Baker has defended his paper’s coverage of Trump before. In a town hall meeting with employees in February, he stressed the importance of being objective rather than oppositional, and said the notion that the Journal went easy on Trump was “fake news.”

Baker has also sent memos to employees stressing the importance of “balance,” a word some staffers have come to interpret as code for softer coverage.

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Trump huddled Tuesday to plot primary against Sen. Jeff Flake

President Donald Trump huddled privately with potential Republican primary challengers to Arizona Sen. Jeff Flake before taking the stage in Phoenix on Tuesday night.

The backstage meeting included former state GOP chairman Robert Graham and state treasurer Jeff DeWit — two candidates Trump has urged to consider opposing Flake — as well as Rep. Trent Franks and Graham’s 13-year-old daughter.

Faith Graham posted a photo of the group on her Instagram account. The meeting was first reported by Politico.

Two sources familiar with the meeting told CNN it was focused on ousting Flake — who Trump calls “the flake.”

The sense among participants, the two sources said, was that Franks won’t enter the Senate primary and DeWit, who is under consideration for posts within Trump’s administration, is unlikely to do so — so the focus is on Graham. Trump encouraged DeWit, Graham and Franks to meet again soon and decide on a plan, the sources said.

Those sources also said Trump was surprised that his positive tweet last week about Kelli Ward, the former state senator who had already entered the race, was taken by some as an endorsement, and that Trump did not mean it as one. The President, according to the sources, has been persuaded that Ward — who drew 39% support in her primary campaign against Sen. John McCain in 2016 — is a weaker candidate than alternatives such as Graham or DeWit.

One piece of evidence bolstering their assertion Trump has reached that conclusion: DeWit, who was the Trump campaign’s chief operating officer, was the MC on Monday night, and Graham’s daughter led the Pledge of Allegiance. Ward did not have a private audience with the President and was not a VIP attendee. And hundreds of Ward supporters carrying pro-Ward signs were not allowed by organizers to bring those signs into the Phoenix Convention Center.

However, Arizona Republicans eager to see Flake ousted were thrown for a loop Wednesday when Sean Hannity, the Fox News personality who Trump praised at his Phoenix rally, endorsed Ward on his radio program during an interview with the former state senator.

That came on top of a $300,000 contribution to a pro-Ward super PAC from Robert Mercer, the GOP mega-donor who is closely aligned with Trump.

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Amazon-Whole Foods merger gets green light from U.S. government

The U.S. government won’t try to stop Amazon’s $13.7 billion takeover of Whole Foods, a deal that has massive implications for both e-commerce and how we shop for food.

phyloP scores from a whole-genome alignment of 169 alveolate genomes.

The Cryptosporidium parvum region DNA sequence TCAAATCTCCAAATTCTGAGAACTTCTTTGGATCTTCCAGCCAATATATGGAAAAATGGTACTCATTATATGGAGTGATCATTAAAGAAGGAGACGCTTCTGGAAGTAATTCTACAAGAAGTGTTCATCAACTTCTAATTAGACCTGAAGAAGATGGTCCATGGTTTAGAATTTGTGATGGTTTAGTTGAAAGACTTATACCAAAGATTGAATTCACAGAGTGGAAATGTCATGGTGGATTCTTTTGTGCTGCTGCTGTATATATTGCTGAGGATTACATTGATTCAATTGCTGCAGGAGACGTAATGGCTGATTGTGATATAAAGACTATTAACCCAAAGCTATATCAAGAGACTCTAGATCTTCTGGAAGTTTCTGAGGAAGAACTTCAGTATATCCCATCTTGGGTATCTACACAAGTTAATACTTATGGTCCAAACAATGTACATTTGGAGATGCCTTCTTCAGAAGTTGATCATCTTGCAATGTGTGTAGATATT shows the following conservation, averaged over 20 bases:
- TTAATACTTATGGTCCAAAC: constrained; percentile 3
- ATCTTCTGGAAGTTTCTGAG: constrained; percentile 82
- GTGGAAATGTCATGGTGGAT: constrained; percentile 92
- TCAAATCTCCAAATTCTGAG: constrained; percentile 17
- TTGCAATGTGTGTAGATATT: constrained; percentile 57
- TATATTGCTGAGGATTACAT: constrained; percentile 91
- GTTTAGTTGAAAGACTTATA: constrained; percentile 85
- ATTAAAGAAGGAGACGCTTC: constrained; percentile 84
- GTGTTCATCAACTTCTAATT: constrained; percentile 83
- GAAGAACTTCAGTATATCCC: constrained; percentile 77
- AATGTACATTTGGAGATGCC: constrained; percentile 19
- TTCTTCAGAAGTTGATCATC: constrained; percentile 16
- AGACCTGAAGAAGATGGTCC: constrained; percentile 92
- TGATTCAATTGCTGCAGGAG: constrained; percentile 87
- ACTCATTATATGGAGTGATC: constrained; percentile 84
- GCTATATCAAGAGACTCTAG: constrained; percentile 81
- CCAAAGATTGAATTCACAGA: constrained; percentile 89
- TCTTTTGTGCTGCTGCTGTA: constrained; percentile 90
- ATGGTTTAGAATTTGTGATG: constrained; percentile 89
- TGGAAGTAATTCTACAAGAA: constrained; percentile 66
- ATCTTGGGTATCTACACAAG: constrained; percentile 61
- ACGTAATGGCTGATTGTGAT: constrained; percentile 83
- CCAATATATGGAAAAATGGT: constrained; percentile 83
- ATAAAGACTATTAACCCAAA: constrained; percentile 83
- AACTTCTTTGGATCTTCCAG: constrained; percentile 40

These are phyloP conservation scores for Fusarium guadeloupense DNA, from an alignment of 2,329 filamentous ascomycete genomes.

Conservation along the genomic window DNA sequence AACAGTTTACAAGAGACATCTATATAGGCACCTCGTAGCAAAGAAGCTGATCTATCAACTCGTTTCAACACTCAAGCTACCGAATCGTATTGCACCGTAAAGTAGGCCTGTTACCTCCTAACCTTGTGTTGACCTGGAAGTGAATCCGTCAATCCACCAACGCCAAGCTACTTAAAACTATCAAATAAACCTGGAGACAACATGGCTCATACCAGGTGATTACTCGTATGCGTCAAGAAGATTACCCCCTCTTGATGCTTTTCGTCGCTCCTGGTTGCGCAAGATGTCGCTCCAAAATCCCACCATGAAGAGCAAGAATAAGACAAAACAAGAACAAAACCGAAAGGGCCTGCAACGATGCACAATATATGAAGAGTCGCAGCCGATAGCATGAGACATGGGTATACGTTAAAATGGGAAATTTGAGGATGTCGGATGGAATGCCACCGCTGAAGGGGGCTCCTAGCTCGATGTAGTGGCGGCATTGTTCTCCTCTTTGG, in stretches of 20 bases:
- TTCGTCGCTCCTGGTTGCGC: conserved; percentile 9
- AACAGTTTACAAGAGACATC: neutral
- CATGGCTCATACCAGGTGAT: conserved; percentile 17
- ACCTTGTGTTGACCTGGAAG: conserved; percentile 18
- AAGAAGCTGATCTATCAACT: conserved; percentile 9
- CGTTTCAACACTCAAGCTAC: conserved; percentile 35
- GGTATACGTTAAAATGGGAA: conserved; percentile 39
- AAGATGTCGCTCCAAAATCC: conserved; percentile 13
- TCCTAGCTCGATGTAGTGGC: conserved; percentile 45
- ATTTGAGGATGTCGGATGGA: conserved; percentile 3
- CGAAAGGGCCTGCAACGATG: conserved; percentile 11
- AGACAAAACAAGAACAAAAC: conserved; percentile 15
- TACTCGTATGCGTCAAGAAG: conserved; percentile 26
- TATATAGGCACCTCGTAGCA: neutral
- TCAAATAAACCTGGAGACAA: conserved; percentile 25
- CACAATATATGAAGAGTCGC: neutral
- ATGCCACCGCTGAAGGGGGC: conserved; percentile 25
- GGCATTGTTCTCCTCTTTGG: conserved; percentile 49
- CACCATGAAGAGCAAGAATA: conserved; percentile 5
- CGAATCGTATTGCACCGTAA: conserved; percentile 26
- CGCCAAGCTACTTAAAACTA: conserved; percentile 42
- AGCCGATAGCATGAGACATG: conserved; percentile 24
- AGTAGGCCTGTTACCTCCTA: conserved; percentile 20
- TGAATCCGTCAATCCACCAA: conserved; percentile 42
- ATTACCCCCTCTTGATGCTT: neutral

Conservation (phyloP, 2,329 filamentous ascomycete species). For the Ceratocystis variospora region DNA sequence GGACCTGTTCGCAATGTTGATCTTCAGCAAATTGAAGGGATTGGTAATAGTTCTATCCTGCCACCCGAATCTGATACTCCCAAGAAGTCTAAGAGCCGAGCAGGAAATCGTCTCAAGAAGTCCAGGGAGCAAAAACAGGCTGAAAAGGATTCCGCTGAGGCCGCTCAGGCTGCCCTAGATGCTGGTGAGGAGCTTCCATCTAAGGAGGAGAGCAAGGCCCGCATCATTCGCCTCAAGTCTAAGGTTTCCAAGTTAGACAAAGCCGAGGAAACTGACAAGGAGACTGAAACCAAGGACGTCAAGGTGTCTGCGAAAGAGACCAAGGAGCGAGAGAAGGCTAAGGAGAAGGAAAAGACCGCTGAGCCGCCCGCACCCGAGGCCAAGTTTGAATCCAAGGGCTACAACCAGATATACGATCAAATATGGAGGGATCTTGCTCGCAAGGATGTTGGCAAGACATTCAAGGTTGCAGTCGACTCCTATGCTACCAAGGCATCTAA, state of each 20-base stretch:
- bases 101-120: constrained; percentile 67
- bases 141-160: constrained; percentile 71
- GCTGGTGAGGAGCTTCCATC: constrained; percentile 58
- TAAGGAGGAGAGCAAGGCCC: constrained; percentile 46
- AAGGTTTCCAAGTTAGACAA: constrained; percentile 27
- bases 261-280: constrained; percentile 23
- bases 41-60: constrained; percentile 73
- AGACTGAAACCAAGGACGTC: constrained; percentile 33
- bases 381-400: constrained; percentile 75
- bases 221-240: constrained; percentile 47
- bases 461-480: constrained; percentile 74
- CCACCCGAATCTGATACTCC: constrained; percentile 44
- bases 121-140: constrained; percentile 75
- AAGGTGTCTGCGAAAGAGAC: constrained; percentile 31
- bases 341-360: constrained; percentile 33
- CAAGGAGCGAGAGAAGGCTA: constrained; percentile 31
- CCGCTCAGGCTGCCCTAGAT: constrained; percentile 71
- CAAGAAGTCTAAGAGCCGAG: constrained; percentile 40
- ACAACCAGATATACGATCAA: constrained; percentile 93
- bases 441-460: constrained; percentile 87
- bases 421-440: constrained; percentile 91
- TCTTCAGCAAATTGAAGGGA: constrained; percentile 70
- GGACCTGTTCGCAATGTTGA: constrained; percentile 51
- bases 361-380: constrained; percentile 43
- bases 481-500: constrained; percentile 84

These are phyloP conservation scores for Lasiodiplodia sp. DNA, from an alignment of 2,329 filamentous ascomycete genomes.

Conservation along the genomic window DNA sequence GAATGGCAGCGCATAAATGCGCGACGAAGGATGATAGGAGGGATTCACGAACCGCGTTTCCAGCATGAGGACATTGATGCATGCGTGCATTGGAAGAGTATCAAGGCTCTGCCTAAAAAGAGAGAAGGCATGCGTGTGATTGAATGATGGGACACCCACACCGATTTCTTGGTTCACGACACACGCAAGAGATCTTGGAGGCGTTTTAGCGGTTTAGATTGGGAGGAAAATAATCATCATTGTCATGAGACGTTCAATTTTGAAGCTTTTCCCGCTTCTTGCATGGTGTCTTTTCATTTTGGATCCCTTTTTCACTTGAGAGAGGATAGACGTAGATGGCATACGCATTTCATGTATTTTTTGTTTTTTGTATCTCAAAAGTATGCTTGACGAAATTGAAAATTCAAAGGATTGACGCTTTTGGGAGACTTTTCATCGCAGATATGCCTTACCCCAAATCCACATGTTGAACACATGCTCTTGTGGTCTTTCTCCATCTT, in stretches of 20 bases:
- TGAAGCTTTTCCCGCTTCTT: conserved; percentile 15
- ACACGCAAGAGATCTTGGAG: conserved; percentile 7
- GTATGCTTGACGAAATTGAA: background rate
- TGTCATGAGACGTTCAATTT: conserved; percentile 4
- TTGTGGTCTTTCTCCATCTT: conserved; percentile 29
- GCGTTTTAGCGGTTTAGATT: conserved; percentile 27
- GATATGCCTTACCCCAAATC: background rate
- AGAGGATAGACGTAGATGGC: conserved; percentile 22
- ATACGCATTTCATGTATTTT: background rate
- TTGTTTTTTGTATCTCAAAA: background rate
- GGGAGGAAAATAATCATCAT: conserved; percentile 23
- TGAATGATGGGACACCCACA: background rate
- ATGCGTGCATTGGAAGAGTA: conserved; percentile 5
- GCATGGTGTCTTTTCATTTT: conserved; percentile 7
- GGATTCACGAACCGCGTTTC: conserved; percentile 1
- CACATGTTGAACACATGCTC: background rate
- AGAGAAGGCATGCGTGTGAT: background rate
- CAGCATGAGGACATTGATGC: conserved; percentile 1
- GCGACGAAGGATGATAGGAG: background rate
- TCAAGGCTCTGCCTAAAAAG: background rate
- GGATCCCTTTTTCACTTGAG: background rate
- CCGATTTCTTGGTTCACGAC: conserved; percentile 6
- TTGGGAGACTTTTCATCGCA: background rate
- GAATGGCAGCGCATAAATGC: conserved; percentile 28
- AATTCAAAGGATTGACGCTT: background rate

The Federal Trade Commission announced Wednesday that it’s looked into whether the merger would hurt competition and has decided to drop its investigation.

“We have decided not to pursue this matter further,” the FTC said in a statement.

No other government agencies need to give their okay.

“As far as antitrust approval, it’s done,” said James Cooper, an economics professor at George Mason University and former FTC official.

Earlier Wednesday, Whole Foods shareholders voted to approve the takeover, which has sailed along since it was announced in June.

Amazon said on Wednesday the deal is on track to be completed but did not respond to a request for comment on when the company expects to wrap things up.

Meanwhile, many traditional brick-and-mortar stores are scrambling.

Shares of supermarkets, including Kroger and SuperValu, plummeted on news of the acquisition.

Few doubt Amazon’s loud entry into the grocery space will change the game. The company already has its own delivery serviced called AmazonFresh and has been experimenting with a “click and collect” system in which customers buy their groceries online and then pick them up in person.

But some things will stay the same — at least for now. Amazon has said Whole Foods stores will continue to operate under the same name as a separate unit of the company, and that Whole Foods CEO John Mackey will keep leading the brand from its headquarters in Austin, Texas.

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Pence speaks about unrest in Venezuela during Doral visit

Vice President Mike Pence met with members of the Venezuelan exile community Wednesday in Doral.

The vice president met with recent Venezuelan migrants and local leaders about the unrest in the South American country.

He was joined at Our Lady of Guadalupe Catholic Church by Gov. Rick Scott, U.S. Sen. Marco Rubio, R-Florida, and U.S. Rep. Mario Diaz-Balart, R-Florida.

But the vice president first make a stop at the U.S. Southern Command in South Florida. 

Pence received a briefing there at 12:30 p.m. and then did a small meet and greet with service members before heading to Doral.

Joining hands in prayer for Venezuela, groups of people gathered Wednesday morning outside Our Lady Guadalupe Catholic Church ahead of the vice president’s arrival.

“I am really sad what is happening nowadays, how the government can do with the people and the citizens,” Venezuelan immigrant Maria Fuentes said.

Fuentes didn’t get to meet the vice president, because the event is invitation only, but she said she had to be at least outside the church because her nephew was shot and killed earlier this month while protesting in Venezuela.

“He just turned 19 in May, so he stayed and he believed in freedom and democracy like so many of the teenagers, and it’s very difficult,” Fuentes said. “I have to support him, his memory. That’s why I’m here.”

Pence met with Venezuelan exiles, recent migrants and other local leaders about the ongoing unrest there before giving remarks.

“Communism and socialism is like cancer. You can’t just take a little bit out, you got to strip the whole thing out, and if you leave it there, it keeps fermenting and fermenting,” Ignacio Yanes, who was invited to attend the event, said.

Pence spent last week touring Latin America to win over allies unnerved by a possible U.S. military intervention in the socialist nation.

President Donald Trump’s explosive remarks earlier this month that he would not rule out a “military option” in Venezuela came two days before Pence had previously scheduled his Latin America tour.

The vice president traveled to Colombia, Argentina, Chile and Panama to rally friends in the hemisphere, but switched to damage control in a region scarred by past U.S. invasions.